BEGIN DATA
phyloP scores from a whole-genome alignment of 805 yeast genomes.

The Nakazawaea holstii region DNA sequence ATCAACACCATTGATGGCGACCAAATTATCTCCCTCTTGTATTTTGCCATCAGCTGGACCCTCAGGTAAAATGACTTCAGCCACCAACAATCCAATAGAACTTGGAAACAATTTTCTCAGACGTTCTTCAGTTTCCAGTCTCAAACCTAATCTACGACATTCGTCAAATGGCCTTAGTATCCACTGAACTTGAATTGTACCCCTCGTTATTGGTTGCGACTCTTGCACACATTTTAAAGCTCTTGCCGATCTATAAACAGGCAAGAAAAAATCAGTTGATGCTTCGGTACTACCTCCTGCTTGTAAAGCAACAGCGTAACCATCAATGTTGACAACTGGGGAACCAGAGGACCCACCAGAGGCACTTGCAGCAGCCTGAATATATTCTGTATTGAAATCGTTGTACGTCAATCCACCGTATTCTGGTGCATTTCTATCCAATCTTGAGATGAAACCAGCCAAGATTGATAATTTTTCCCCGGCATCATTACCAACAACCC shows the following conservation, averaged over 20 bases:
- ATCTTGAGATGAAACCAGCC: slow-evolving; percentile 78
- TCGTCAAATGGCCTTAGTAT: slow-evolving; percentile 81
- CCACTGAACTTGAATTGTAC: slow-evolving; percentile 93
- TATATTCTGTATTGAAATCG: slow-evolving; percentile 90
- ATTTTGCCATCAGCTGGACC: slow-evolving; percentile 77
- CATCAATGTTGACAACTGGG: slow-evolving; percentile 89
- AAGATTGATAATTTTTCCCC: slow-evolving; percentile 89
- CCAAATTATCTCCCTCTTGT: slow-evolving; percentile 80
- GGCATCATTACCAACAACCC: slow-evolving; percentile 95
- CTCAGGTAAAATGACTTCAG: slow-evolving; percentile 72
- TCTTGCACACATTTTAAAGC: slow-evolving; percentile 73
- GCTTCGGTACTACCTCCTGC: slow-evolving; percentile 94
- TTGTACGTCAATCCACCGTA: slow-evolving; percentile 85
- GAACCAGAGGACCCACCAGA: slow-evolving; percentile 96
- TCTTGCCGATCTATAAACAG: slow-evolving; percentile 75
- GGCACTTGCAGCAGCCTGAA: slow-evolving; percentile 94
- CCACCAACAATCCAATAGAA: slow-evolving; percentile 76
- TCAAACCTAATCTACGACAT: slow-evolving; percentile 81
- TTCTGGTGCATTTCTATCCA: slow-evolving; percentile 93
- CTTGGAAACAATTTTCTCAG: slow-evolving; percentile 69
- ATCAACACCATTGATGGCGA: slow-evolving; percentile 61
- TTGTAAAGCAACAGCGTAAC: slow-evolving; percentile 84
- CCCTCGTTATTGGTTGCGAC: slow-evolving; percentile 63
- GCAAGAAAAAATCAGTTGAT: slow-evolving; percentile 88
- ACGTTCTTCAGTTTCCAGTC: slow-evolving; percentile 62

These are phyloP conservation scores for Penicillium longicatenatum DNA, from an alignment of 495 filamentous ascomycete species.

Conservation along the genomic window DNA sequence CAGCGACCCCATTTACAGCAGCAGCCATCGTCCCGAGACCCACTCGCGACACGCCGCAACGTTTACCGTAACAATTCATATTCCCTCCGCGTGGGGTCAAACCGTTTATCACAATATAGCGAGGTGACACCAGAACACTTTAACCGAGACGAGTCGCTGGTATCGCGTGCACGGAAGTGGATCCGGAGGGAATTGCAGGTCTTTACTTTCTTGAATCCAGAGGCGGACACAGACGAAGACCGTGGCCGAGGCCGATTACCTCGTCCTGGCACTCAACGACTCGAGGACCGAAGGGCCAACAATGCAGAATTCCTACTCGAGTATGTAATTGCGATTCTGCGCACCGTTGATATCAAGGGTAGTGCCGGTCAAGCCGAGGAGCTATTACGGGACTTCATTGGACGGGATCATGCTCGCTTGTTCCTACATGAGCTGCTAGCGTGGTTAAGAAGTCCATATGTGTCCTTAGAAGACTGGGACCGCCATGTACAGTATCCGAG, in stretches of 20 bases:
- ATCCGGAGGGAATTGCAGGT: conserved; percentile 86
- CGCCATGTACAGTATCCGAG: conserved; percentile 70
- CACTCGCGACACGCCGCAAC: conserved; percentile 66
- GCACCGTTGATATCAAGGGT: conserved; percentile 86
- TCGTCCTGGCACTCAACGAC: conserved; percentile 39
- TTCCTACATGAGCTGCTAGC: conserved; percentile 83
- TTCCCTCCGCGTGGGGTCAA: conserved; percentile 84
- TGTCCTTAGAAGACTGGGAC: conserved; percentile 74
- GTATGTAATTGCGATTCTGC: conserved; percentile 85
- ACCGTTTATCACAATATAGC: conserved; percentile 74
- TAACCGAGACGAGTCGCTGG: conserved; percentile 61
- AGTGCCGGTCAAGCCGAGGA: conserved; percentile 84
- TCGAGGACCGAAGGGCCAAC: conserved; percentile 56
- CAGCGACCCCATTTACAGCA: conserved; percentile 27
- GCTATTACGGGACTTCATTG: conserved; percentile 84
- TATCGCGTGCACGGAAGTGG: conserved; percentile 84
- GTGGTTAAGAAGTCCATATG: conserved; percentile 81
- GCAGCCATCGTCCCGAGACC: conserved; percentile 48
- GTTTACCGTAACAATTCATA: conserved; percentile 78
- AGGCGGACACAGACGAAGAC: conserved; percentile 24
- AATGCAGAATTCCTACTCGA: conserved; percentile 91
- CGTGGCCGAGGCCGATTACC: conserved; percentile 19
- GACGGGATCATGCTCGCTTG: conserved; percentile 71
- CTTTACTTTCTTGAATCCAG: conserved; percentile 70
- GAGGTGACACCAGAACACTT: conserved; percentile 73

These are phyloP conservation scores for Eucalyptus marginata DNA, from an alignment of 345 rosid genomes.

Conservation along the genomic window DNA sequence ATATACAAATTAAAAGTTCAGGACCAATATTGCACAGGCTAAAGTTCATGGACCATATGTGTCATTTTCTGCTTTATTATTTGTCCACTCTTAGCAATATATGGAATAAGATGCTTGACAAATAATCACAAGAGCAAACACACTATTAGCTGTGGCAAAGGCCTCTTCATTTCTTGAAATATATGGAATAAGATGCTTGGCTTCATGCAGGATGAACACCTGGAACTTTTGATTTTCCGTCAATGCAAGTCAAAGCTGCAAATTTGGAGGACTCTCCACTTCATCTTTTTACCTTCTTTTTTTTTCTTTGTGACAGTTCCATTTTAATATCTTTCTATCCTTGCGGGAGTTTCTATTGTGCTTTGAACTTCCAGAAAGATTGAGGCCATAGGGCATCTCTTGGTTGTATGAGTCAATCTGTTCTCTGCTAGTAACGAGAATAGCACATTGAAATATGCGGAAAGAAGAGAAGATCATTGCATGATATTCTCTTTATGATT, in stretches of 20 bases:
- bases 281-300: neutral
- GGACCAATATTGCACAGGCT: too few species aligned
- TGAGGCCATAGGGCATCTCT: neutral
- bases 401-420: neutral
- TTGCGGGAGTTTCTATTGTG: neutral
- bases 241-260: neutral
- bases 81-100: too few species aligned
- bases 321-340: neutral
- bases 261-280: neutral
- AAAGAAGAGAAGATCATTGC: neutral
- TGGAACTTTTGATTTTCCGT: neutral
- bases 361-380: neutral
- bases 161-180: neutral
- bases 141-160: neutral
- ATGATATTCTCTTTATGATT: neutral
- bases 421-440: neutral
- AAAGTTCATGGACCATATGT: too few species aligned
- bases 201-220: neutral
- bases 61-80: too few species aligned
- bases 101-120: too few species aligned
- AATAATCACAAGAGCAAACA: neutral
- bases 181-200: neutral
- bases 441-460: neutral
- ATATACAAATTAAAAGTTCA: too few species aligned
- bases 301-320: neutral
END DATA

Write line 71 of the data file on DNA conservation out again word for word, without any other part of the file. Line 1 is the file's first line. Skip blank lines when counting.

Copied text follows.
- ATGATATTCTCTTTATGATT: neutral